“Abigail straighten your hair”, “comb your hair it looks bad” , “your hair is too big tame it”.
Having my natural hair has always been a complete struggle, not because of the work that I have to put into maintaining my mane, but because of the comments that I often hear. These comments tend to come from older African women who believe that the straighter your hair is the more ‘presentable’ you look.
I have had this experience before. I remember being in school and my math teacher looked at my hair and had the audacity to ask me the question, “ABIGAIL WHEN WILL YOU STRAIGHTEN THAT HAIR?” Let me keep it real and tell you that the question irritated me, but I had to be respectful and I had no idea what to say so I just looked her with a fake smile trying to keep my cool.
I try to understand my teacher as she, like many other elderly African women, are a product of their generation. They were raised in a society that believed in order to look beautiful they must straighten their hair and hide all of its nappy, kinky beauty.
The reason behind this backwards mind set is colonization in my opinion. During the colonial era, Europeans made Africans feel so inferior to them that we Africans carried the ‘inferior’ mindset even years after independence. Our minds were still colonized. Black women began straightening their hair and applying chemicals just to appeal to the European standard of beauty and black men started to shave their hair because it was not considered neat in its nappy state.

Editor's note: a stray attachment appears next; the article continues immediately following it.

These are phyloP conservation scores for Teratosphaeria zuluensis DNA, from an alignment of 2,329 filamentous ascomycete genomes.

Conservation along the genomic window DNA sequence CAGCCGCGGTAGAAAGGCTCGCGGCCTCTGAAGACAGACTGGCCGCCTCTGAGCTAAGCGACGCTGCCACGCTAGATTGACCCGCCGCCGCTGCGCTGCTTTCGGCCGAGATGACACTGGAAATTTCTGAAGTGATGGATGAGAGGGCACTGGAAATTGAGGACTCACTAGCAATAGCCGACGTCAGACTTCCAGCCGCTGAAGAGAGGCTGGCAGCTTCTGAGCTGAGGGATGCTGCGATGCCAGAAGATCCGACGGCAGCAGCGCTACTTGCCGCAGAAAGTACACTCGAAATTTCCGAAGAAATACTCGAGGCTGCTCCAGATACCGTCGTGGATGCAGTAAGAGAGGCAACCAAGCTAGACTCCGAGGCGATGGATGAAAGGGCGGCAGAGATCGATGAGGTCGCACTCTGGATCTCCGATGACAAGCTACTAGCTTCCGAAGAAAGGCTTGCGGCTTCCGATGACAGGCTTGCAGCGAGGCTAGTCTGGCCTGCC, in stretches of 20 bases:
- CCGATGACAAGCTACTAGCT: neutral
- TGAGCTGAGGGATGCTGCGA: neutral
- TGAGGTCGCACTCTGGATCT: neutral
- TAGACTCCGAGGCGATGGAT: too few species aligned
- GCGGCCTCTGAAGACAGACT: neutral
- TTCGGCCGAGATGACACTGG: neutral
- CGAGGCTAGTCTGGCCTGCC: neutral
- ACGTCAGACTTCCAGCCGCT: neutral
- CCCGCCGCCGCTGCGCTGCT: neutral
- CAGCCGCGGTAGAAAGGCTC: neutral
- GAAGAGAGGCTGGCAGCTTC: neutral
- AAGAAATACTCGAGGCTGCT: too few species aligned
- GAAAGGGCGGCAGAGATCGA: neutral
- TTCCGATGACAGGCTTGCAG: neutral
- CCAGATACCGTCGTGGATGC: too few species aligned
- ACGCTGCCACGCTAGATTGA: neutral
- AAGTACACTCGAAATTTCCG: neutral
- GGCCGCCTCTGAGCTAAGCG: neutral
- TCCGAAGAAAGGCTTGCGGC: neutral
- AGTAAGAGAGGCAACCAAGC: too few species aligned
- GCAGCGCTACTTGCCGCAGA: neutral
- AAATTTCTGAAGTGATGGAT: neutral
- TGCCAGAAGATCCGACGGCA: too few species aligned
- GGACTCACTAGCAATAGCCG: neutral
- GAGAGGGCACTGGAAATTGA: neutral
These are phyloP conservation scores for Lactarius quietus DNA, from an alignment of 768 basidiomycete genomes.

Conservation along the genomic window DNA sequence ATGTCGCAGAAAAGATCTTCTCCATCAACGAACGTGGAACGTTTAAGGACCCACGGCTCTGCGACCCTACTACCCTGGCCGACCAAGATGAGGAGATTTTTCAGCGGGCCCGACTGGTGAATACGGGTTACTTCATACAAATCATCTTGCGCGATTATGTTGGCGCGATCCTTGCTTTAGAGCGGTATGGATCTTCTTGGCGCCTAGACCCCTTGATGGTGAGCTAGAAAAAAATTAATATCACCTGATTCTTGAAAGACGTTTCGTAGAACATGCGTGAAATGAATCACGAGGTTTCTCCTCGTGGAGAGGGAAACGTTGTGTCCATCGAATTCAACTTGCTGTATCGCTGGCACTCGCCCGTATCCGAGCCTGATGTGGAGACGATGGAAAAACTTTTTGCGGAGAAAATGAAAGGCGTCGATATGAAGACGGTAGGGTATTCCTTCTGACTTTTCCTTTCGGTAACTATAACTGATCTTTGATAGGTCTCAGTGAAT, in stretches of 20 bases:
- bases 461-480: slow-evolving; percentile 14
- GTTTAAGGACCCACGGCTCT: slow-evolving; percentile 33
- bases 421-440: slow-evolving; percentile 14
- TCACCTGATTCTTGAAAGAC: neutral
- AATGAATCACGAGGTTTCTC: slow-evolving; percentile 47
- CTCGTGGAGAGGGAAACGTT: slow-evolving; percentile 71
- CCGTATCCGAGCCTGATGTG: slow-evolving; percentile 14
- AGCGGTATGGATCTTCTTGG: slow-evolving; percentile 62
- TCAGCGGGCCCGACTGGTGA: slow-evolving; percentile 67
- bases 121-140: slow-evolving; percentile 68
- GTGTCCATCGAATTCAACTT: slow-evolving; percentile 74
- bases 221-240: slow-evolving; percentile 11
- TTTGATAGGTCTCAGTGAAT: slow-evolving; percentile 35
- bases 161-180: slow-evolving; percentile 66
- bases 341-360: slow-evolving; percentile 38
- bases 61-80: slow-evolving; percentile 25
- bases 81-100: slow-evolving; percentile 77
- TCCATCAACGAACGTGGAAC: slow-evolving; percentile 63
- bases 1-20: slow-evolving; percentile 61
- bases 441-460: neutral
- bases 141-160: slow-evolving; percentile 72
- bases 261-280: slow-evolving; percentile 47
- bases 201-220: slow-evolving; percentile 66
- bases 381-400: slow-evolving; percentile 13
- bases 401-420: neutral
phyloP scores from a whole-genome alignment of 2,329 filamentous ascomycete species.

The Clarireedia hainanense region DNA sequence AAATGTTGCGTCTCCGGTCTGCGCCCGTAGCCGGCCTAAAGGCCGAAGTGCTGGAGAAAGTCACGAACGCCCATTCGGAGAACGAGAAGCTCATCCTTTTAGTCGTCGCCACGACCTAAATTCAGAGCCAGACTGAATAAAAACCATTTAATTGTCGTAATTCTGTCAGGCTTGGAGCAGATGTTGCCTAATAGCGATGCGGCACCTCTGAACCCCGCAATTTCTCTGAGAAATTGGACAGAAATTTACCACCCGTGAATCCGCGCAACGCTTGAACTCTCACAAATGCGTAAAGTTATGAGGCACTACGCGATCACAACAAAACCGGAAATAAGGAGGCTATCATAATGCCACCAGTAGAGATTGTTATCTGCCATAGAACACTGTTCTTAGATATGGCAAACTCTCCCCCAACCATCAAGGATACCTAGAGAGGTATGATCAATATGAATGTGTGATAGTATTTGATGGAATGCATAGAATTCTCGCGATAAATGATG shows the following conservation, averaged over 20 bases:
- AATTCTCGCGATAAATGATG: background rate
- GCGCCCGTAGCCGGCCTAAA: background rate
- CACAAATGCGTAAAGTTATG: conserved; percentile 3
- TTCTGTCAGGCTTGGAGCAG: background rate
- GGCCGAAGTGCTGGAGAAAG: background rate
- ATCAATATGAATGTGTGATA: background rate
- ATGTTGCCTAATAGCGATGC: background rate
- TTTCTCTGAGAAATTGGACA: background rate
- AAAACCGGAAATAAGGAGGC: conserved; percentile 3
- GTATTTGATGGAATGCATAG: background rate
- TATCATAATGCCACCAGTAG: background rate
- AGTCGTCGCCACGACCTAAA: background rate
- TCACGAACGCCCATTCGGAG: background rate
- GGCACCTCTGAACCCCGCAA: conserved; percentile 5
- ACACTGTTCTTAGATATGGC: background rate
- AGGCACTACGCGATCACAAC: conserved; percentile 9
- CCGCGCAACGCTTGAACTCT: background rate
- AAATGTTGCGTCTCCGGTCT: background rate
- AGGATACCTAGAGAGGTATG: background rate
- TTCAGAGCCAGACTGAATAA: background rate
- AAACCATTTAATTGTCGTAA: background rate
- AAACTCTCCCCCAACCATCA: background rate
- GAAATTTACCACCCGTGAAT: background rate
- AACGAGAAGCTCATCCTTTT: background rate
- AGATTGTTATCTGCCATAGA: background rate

Black women taught their daughters that their natural curly, coily, kinky and nappy hair is not beautiful and must be straightened and taught their sons that they must shave their hair because it can’t be maintained in its natural form.
We as the next generation of Black males and females can change this toxic, race based mentality if we are willing to accept that our curly, coily, and kinky Afros are beautiful and that’s that.
I came across an amazing quote that says:
My hair doesn’t need to be fixed society’s view of beauty is whats broken.